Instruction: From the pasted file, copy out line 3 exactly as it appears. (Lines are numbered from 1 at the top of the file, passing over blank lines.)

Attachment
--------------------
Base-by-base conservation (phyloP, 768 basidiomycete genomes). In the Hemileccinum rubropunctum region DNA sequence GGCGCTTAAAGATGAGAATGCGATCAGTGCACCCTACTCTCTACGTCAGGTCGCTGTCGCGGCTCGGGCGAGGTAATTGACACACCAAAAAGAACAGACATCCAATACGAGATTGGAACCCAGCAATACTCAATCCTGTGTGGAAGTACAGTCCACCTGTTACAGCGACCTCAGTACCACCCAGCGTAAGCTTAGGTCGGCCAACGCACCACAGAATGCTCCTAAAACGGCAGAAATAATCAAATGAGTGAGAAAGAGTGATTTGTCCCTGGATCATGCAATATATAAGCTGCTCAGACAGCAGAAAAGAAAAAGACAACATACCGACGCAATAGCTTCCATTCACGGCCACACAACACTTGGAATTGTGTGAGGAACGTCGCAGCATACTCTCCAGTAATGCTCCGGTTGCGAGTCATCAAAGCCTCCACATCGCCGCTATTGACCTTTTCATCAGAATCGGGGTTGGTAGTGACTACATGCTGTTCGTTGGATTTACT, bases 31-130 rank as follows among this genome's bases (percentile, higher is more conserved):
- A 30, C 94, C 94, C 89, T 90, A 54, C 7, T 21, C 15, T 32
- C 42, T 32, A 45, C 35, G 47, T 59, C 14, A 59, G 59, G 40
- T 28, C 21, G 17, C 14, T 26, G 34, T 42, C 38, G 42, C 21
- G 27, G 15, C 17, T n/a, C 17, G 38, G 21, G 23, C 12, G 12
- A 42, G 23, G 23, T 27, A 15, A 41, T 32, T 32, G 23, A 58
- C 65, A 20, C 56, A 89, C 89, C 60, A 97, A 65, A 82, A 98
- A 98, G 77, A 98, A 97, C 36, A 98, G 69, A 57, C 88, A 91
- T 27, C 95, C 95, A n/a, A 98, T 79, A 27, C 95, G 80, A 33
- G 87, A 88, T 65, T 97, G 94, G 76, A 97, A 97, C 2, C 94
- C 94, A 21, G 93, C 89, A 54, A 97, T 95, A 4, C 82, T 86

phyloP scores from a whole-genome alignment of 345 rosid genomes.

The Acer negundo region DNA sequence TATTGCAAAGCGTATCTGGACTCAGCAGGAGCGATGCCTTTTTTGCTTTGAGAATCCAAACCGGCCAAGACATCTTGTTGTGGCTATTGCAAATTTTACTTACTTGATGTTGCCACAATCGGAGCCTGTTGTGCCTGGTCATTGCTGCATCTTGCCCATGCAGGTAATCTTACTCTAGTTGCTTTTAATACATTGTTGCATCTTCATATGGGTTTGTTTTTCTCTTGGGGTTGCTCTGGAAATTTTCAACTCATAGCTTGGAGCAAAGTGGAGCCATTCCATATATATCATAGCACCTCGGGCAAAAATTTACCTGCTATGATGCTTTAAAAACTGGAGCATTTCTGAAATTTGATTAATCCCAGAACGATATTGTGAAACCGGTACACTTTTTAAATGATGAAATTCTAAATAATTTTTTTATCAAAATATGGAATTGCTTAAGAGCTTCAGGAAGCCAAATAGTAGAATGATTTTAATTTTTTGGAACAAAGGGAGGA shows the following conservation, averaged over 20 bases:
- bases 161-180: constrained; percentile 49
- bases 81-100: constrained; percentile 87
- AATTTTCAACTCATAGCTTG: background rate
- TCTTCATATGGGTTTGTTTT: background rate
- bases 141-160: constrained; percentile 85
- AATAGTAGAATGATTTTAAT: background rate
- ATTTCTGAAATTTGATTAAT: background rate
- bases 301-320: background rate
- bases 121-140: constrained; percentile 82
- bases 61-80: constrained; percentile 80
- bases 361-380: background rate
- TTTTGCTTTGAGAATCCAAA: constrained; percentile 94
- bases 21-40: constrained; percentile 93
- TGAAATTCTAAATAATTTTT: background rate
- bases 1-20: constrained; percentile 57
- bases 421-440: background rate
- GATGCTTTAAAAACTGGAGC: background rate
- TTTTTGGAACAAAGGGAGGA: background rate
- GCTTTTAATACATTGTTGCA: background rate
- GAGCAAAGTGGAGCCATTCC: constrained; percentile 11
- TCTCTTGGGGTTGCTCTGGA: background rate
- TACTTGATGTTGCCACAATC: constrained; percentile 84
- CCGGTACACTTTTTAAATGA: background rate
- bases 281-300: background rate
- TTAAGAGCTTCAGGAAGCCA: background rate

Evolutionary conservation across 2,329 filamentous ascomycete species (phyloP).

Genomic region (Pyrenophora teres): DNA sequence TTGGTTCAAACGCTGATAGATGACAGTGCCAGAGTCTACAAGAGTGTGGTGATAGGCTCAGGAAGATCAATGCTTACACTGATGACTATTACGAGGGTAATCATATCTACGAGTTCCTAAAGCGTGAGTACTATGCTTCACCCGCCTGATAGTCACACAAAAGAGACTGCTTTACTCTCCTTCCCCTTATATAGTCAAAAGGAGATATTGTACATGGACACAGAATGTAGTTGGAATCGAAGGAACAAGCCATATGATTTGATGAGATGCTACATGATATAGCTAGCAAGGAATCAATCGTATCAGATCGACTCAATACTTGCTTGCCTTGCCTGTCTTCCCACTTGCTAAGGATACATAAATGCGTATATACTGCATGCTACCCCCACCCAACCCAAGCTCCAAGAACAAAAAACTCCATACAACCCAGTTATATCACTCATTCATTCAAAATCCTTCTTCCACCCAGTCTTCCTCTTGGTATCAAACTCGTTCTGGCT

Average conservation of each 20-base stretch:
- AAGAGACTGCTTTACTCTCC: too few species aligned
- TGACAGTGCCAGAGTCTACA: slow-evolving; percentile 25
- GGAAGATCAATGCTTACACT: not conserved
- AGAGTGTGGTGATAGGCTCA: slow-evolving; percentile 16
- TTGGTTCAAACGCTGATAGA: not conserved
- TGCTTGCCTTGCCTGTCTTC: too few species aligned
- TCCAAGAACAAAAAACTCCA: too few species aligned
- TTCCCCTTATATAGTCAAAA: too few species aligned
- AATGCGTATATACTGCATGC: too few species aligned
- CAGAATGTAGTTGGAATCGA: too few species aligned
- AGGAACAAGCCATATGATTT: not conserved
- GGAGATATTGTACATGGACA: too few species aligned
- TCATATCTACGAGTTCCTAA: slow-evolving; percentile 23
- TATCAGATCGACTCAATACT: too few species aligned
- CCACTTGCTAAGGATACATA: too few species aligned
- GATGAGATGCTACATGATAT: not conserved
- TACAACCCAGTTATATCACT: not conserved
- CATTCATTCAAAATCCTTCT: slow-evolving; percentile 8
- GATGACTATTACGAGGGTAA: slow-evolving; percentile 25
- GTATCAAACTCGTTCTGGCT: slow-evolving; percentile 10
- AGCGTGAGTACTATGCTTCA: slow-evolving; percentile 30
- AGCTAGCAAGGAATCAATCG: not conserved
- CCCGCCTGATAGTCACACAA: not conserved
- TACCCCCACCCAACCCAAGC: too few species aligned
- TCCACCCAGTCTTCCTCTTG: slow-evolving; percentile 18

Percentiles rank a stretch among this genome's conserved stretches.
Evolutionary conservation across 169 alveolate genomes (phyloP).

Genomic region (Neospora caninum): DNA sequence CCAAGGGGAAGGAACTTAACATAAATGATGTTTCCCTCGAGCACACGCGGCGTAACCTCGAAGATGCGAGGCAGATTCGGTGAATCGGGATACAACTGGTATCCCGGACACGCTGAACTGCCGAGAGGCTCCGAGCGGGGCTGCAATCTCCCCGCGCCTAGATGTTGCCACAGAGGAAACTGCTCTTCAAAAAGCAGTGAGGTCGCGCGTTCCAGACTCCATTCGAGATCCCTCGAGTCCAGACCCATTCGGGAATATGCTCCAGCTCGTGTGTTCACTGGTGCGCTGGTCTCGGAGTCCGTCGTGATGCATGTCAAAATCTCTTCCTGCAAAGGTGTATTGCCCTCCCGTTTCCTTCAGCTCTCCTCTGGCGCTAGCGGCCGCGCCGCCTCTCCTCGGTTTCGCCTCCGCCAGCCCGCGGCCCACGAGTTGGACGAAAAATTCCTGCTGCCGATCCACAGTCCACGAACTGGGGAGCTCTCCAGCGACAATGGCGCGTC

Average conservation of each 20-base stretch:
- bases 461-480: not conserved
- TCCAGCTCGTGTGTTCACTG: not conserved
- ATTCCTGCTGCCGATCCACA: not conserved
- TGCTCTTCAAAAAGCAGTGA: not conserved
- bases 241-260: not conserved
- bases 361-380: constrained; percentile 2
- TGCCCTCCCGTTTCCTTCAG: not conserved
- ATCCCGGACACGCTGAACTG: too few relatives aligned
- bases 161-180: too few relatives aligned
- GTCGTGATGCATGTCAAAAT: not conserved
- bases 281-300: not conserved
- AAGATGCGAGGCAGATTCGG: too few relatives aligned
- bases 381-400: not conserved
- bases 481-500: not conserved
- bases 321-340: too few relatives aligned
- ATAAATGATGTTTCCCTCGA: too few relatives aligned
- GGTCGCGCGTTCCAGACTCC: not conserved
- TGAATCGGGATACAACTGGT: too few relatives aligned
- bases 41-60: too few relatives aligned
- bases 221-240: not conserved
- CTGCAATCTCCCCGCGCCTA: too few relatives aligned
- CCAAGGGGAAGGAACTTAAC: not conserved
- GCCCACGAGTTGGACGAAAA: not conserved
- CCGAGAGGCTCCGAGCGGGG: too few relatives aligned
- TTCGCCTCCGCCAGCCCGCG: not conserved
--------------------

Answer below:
- C 42, T 32, A 45, C 35, G 47, T 59, C 14, A 59, G 59, G 40